Lowering the barrier to owning efficient cooling systems

What we found is that with a lot of customers, there is an inherent greater perception of value derived from being able to own the asset,” Natalie Casey, Chief Business Officer, Koolboks.

In Africa, there is a need for access to affordable energy-efficient and climate-friendly cooling systems. However, investing in this kind of equipment and infrastructure requires significant capital and many businesses cannot afford the costs. Enter Cooling as a Service (CaaS). CaaS is a business model that lowers the upfront cost of investing in an efficient cooling system and allows farmers and retailers to pay for the unit of cooling that they consume. Koolboks, a Nigeria-based provider of solar refrigeration across Africa has piloted this CaaS model to offer its cooling products on a lease-to-own basis to small businesses that can’t purchase the assets outright. Kooklboks finances the asset initially and the businesses typically have up to 24 months to repay. This lowers the barrier to accessing and owning efficient cooling systems which is preferred in the long run by small businesses, according to Koolbok’s Chief Business Officer Natalie Casey. Other cold storage companies in Africa that have piloted the CaaS model in their businesses include Nigeria-based ColdHubs and Kenya-based SokoFresh and InspiraFarms.

Curbing medical supply wastage

While the majority of cold storage startups serve smallholder farmers and agro traders, a number of companies offer cost-effective cold chain solutions to enable healthcare providers to deliver life-saving medical services to patients. Cold chain products extend the shelf life of highly perishable medical supplies like insulin, vaccines, blood, organs and tissues, and pharmaceuticals that require great care and precision when transporting. Last year, Nigeria’s National Primary Health Care Development Agency (NPHCDA) partnered with Gricd, a Nigerian provider of cold chain solutions to curb vaccine wastage after the country struggled to administer doses of the COVID-19 vaccine before its expiry date. Nigeria-based Ecotutu and LifeBank are other examples of digital actors offering solutions to maintain the viability and efficacy of temperature-sensitive health products in Africa.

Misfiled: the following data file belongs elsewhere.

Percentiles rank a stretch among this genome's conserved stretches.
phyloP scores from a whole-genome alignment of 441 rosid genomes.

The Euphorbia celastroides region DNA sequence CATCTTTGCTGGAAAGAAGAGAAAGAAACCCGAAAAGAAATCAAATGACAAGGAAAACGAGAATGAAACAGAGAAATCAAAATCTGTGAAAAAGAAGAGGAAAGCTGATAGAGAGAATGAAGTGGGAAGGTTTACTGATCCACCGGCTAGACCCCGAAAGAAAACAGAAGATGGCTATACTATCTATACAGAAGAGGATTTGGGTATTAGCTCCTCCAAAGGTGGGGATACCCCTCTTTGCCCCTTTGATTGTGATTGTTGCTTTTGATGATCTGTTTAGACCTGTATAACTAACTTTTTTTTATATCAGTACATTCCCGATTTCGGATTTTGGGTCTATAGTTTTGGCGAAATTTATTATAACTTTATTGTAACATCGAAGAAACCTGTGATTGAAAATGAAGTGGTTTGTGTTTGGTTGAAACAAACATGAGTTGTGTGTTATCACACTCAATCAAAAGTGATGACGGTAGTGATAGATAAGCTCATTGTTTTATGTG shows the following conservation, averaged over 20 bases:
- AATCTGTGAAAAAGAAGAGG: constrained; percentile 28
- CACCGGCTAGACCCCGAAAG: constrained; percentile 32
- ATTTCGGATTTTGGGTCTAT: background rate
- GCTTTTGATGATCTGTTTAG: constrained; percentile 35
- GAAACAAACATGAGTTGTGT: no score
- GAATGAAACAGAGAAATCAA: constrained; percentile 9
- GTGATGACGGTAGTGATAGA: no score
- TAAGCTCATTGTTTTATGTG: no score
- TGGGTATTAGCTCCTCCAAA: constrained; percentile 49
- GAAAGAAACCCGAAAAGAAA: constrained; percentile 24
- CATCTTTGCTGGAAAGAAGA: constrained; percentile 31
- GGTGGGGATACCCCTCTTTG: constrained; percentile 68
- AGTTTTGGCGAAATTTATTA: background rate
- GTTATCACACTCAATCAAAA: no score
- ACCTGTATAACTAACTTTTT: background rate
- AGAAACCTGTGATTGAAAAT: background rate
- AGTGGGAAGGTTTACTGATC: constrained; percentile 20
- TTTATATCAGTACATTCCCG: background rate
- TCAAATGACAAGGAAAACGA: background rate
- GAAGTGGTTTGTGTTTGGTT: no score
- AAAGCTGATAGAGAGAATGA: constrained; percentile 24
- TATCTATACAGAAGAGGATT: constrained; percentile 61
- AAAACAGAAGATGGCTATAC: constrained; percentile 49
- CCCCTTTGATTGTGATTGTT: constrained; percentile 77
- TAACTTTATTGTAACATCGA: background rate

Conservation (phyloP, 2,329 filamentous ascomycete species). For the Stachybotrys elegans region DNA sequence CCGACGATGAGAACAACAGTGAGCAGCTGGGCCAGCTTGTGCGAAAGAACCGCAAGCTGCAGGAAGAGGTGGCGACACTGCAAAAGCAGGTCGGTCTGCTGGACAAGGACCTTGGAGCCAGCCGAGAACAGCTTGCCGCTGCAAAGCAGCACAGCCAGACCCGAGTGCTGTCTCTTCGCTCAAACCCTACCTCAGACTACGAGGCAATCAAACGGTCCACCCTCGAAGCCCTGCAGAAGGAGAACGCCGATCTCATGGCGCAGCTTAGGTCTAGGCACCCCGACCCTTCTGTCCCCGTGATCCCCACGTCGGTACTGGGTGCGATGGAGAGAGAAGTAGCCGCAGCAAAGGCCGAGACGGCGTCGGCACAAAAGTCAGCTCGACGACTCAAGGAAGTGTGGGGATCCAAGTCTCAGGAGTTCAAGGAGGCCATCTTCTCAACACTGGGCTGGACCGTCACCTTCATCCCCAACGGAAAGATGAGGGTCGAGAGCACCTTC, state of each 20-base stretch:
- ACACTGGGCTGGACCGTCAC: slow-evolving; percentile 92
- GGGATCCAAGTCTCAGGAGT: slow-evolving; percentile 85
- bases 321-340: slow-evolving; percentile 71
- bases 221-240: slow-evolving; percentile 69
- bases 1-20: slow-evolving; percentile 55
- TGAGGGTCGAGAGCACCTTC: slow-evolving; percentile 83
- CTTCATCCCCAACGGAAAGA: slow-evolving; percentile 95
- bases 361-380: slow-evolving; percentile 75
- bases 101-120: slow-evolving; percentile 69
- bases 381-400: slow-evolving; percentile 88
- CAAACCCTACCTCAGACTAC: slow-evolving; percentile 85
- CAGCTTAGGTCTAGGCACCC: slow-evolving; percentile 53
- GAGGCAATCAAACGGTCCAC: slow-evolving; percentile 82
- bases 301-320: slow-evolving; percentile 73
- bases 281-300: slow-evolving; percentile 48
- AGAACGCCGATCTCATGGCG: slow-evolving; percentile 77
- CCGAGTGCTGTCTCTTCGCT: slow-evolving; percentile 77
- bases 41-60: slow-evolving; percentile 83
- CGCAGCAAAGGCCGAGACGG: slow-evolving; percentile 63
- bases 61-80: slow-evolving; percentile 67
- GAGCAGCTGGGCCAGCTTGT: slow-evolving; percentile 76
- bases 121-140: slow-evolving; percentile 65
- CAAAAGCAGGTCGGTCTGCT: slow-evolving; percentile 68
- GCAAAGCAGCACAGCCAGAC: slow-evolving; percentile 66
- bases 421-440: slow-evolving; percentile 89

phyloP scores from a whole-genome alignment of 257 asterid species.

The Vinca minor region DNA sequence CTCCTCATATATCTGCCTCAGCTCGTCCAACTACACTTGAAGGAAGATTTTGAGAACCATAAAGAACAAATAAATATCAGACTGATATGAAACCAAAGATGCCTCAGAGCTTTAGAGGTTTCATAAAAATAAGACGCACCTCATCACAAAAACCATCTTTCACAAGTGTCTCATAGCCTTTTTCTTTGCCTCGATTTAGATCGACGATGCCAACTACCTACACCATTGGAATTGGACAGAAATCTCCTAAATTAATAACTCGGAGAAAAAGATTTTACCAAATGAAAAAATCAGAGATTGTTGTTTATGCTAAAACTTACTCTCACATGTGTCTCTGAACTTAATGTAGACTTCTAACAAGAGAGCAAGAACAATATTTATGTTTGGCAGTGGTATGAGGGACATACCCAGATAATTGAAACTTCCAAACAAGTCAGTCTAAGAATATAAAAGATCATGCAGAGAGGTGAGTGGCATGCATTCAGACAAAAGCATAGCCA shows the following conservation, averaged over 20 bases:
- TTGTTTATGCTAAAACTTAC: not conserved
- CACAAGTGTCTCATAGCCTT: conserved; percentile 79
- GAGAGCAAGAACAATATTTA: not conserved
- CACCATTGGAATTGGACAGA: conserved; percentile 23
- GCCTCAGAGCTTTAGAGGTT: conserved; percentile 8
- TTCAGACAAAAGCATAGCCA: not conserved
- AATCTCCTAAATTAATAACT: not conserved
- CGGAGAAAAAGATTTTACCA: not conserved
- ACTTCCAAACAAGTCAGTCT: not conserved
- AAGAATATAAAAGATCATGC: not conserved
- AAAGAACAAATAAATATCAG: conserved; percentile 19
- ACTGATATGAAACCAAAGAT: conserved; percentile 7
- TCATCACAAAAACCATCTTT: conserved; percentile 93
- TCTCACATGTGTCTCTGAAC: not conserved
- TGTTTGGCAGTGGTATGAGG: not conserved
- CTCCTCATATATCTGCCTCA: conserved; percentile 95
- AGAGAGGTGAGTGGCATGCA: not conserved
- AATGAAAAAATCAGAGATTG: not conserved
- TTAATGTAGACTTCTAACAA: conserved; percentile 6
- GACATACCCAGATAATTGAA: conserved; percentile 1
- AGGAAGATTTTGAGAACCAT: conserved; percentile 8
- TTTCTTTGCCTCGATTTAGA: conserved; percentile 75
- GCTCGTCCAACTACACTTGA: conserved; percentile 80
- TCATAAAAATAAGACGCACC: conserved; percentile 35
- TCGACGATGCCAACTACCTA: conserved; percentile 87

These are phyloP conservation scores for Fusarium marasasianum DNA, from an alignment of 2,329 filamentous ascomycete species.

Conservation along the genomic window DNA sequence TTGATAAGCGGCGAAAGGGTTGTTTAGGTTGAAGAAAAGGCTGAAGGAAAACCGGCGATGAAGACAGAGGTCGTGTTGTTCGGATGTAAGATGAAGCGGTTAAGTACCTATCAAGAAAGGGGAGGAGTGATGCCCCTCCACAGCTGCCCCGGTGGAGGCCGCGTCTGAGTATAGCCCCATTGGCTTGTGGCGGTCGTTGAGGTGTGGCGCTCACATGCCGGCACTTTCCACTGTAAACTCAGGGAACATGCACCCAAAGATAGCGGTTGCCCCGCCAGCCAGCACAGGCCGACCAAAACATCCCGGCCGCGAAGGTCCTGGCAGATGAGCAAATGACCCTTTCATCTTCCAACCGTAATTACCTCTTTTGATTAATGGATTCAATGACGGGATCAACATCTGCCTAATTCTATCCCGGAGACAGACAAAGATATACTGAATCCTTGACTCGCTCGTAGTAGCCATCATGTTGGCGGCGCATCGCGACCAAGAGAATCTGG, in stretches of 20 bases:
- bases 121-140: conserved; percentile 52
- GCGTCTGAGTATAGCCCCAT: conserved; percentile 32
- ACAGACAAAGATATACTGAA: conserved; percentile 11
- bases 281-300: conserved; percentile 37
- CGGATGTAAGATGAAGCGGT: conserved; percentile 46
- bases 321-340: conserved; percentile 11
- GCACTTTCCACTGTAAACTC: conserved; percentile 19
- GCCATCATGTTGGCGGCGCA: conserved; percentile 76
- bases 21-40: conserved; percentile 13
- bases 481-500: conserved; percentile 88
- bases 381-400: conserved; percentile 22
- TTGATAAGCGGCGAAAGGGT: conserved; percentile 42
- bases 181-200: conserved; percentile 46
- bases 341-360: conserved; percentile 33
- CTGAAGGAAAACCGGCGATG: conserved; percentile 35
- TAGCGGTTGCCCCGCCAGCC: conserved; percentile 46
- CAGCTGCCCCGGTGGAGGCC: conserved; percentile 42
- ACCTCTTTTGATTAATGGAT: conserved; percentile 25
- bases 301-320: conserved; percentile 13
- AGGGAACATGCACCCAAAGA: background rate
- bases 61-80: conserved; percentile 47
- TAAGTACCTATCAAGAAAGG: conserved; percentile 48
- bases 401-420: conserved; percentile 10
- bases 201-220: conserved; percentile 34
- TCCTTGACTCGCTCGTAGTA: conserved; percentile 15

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Facilitating last-mile supply chain

With COVID-19 accelerating the adoption of online shopping habits, the last mile supply chain is one area that cold chain companies are addressing challenges for small and medium-scale businesses in Africa. For example, Lagos-based cold chain solution provider Ecotutu offers cooling-on-the-go services that preserve temperature-sensitive food and health products for up to 48 hours in cold boxes that can be retrofitted on motorbikes (or okadas or boda bodas).

Enabling proper storage and monitoring of food and medicines

The most common pain points we have noticed from our clients include customer complaints, claims and rejections because of produce not meeting the minimum fresh produce requirements regarding pulp temperature,” Julian Mitchell, Founder and CEO at InspiraFarms.

Some fruits, vegetables and flowers have specific temperature, pressure, relative humidity, and airflow requirements and need customisable solutions to keep them fresh. Businesses need the right equipment to monitor the storage of fresh produce and medicines to reduce losses, extend produce and medicines shelf-life, reduce operational expenditure, and increase revenue. Cold chain startups addressing this need offer remote monitoring systems that provide access to insightful data about the storage conditions of perishable products. For example, Kenya’s InspiraFarms enables cold chain operators “to know, in real time, the health of their fresh produce and to trace irregularities through access to data readings and reports on cold room parameters such as temperature, energy, door openings, humidity, and more,” according to Julian Mitchell the startup’s CEO. Similarly, Cape Town-based PharmaScout helps businesses store their medicines correctly.

Helping farmers meet required export standards

Many times, (even) farmers with cooling infrastructure in place often struggle to reach optimum and high-quality cooling, following the international standards regarding temperature, humidity and cooling time required by each crop and under export quality standards,” Julian Mitchell, Founder and CEO at InspiraFarms.

Cold chain is almost non-existent in sub-Saharan Africa and infrastructure gaps are particularly felt at the farm level by smallholder farmers. Faced with sub-optimal choices, they are unable to perform pre-cooling of delicate produce like fruits and vegetables which improves their shelf life and prevents dehydration. “This dehydration means a loss of produce weight, and the need to overpack each pallet to meet the minimum weight requirements, in turn resulting in selling way less than what was harvested,” Mitchell explained. Cold chain startups like InspiraFarms offer solutions that enable farmers to comply with the required export standards for the sale of their produce.